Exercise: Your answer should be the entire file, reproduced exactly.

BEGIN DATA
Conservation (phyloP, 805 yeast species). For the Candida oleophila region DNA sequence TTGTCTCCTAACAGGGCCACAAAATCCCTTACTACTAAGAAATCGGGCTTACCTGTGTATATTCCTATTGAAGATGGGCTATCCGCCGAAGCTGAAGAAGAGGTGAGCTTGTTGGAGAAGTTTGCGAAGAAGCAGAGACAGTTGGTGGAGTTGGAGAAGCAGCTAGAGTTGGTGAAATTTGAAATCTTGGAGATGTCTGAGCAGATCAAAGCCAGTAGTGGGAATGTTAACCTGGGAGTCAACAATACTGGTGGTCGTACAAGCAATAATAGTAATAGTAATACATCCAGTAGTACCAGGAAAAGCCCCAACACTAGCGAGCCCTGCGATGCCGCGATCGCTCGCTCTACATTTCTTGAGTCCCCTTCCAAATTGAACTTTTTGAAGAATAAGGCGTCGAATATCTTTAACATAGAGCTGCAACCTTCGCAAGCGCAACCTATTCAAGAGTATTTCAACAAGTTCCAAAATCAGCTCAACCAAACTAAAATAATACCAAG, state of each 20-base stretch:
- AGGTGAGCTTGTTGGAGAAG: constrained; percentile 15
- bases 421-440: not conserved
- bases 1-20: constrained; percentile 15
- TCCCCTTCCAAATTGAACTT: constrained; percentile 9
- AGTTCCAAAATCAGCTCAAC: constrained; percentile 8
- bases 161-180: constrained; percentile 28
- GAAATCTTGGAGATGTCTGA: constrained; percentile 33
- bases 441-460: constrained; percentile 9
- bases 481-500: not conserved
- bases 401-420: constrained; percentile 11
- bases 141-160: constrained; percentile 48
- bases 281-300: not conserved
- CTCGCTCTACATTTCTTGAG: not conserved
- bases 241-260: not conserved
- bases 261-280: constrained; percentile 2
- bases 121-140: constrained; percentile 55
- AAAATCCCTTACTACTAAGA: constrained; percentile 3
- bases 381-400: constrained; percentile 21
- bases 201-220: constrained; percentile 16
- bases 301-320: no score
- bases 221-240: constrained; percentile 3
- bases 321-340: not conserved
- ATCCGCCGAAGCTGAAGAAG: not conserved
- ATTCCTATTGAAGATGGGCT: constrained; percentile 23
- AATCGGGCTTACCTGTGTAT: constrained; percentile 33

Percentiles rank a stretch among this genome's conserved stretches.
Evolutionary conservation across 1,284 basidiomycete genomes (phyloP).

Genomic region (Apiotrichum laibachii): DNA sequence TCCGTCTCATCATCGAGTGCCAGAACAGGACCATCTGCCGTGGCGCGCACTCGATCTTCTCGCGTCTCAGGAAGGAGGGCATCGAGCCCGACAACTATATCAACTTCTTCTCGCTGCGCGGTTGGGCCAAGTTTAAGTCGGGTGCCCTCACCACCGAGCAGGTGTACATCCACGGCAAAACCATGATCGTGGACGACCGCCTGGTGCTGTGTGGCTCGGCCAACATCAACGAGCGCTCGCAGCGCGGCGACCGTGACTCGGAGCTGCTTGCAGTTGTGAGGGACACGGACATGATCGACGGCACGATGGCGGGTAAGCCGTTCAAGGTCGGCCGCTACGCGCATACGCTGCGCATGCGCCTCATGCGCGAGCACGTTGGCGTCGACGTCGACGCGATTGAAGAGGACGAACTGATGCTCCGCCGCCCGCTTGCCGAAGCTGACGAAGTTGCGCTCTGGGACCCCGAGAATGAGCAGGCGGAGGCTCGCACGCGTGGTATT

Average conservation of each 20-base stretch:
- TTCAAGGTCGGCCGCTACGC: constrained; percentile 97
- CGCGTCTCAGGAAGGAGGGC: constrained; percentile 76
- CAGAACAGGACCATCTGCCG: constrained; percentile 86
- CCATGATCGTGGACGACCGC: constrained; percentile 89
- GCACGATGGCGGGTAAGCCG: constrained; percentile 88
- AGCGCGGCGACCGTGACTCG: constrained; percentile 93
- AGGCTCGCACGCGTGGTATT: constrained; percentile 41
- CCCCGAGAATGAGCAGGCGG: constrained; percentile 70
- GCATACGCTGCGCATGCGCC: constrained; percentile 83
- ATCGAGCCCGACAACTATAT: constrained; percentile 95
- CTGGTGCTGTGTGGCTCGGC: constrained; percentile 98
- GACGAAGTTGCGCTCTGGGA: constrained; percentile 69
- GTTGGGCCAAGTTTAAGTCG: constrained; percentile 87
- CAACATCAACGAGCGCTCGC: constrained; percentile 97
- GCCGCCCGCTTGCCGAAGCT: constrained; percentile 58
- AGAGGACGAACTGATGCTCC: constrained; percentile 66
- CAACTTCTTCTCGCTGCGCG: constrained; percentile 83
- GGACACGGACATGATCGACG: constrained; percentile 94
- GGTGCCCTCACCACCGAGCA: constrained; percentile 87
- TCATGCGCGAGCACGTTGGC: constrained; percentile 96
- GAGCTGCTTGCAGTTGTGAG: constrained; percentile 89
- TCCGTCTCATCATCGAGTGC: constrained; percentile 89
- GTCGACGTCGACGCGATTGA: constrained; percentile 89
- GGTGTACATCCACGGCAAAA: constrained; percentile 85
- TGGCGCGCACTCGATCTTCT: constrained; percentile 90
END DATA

Conservation (phyloP, 805 yeast species). For the Candida oleophila region DNA sequence TTGTCTCCTAACAGGGCCACAAAATCCCTTACTACTAAGAAATCGGGCTTACCTGTGTATATTCCTATTGAAGATGGGCTATCCGCCGAAGCTGAAGAAGAGGTGAGCTTGTTGGAGAAGTTTGCGAAGAAGCAGAGACAGTTGGTGGAGTTGGAGAAGCAGCTAGAGTTGGTGAAATTTGAAATCTTGGAGATGTCTGAGCAGATCAAAGCCAGTAGTGGGAATGTTAACCTGGGAGTCAACAATACTGGTGGTCGTACAAGCAATAATAGTAATAGTAATACATCCAGTAGTACCAGGAAAAGCCCCAACACTAGCGAGCCCTGCGATGCCGCGATCGCTCGCTCTACATTTCTTGAGTCCCCTTCCAAATTGAACTTTTTGAAGAATAAGGCGTCGAATATCTTTAACATAGAGCTGCAACCTTCGCAAGCGCAACCTATTCAAGAGTATTTCAACAAGTTCCAAAATCAGCTCAACCAAACTAAAATAATACCAAG, state of each 20-base stretch:
- AGGTGAGCTTGTTGGAGAAG: constrained; percentile 15
- bases 421-440: not conserved
- bases 1-20: constrained; percentile 15
- TCCCCTTCCAAATTGAACTT: constrained; percentile 9
- AGTTCCAAAATCAGCTCAAC: constrained; percentile 8
- bases 161-180: constrained; percentile 28
- GAAATCTTGGAGATGTCTGA: constrained; percentile 33
- bases 441-460: constrained; percentile 9
- bases 481-500: not conserved
- bases 401-420: constrained; percentile 11
- bases 141-160: constrained; percentile 48
- bases 281-300: not conserved
- CTCGCTCTACATTTCTTGAG: not conserved
- bases 241-260: not conserved
- bases 261-280: constrained; percentile 2
- bases 121-140: constrained; percentile 55
- AAAATCCCTTACTACTAAGA: constrained; percentile 3
- bases 381-400: constrained; percentile 21
- bases 201-220: constrained; percentile 16
- bases 301-320: no score
- bases 221-240: constrained; percentile 3
- bases 321-340: not conserved
- ATCCGCCGAAGCTGAAGAAG: not conserved
- ATTCCTATTGAAGATGGGCT: constrained; percentile 23
- AATCGGGCTTACCTGTGTAT: constrained; percentile 33

Percentiles rank a stretch among this genome's conserved stretches.
Evolutionary conservation across 1,284 basidiomycete genomes (phyloP).

Genomic region (Apiotrichum laibachii): DNA sequence TCCGTCTCATCATCGAGTGCCAGAACAGGACCATCTGCCGTGGCGCGCACTCGATCTTCTCGCGTCTCAGGAAGGAGGGCATCGAGCCCGACAACTATATCAACTTCTTCTCGCTGCGCGGTTGGGCCAAGTTTAAGTCGGGTGCCCTCACCACCGAGCAGGTGTACATCCACGGCAAAACCATGATCGTGGACGACCGCCTGGTGCTGTGTGGCTCGGCCAACATCAACGAGCGCTCGCAGCGCGGCGACCGTGACTCGGAGCTGCTTGCAGTTGTGAGGGACACGGACATGATCGACGGCACGATGGCGGGTAAGCCGTTCAAGGTCGGCCGCTACGCGCATACGCTGCGCATGCGCCTCATGCGCGAGCACGTTGGCGTCGACGTCGACGCGATTGAAGAGGACGAACTGATGCTCCGCCGCCCGCTTGCCGAAGCTGACGAAGTTGCGCTCTGGGACCCCGAGAATGAGCAGGCGGAGGCTCGCACGCGTGGTATT

Average conservation of each 20-base stretch:
- TTCAAGGTCGGCCGCTACGC: constrained; percentile 97
- CGCGTCTCAGGAAGGAGGGC: constrained; percentile 76
- CAGAACAGGACCATCTGCCG: constrained; percentile 86
- CCATGATCGTGGACGACCGC: constrained; percentile 89
- GCACGATGGCGGGTAAGCCG: constrained; percentile 88
- AGCGCGGCGACCGTGACTCG: constrained; percentile 93
- AGGCTCGCACGCGTGGTATT: constrained; percentile 41
- CCCCGAGAATGAGCAGGCGG: constrained; percentile 70
- GCATACGCTGCGCATGCGCC: constrained; percentile 83
- ATCGAGCCCGACAACTATAT: constrained; percentile 95
- CTGGTGCTGTGTGGCTCGGC: constrained; percentile 98
- GACGAAGTTGCGCTCTGGGA: constrained; percentile 69
- GTTGGGCCAAGTTTAAGTCG: constrained; percentile 87
- CAACATCAACGAGCGCTCGC: constrained; percentile 97
- GCCGCCCGCTTGCCGAAGCT: constrained; percentile 58
- AGAGGACGAACTGATGCTCC: constrained; percentile 66
- CAACTTCTTCTCGCTGCGCG: constrained; percentile 83
- GGACACGGACATGATCGACG: constrained; percentile 94
- GGTGCCCTCACCACCGAGCA: constrained; percentile 87
- TCATGCGCGAGCACGTTGGC: constrained; percentile 96
- GAGCTGCTTGCAGTTGTGAG: constrained; percentile 89
- TCCGTCTCATCATCGAGTGC: constrained; percentile 89
- GTCGACGTCGACGCGATTGA: constrained; percentile 89
- GGTGTACATCCACGGCAAAA: constrained; percentile 85
- TGGCGCGCACTCGATCTTCT: constrained; percentile 90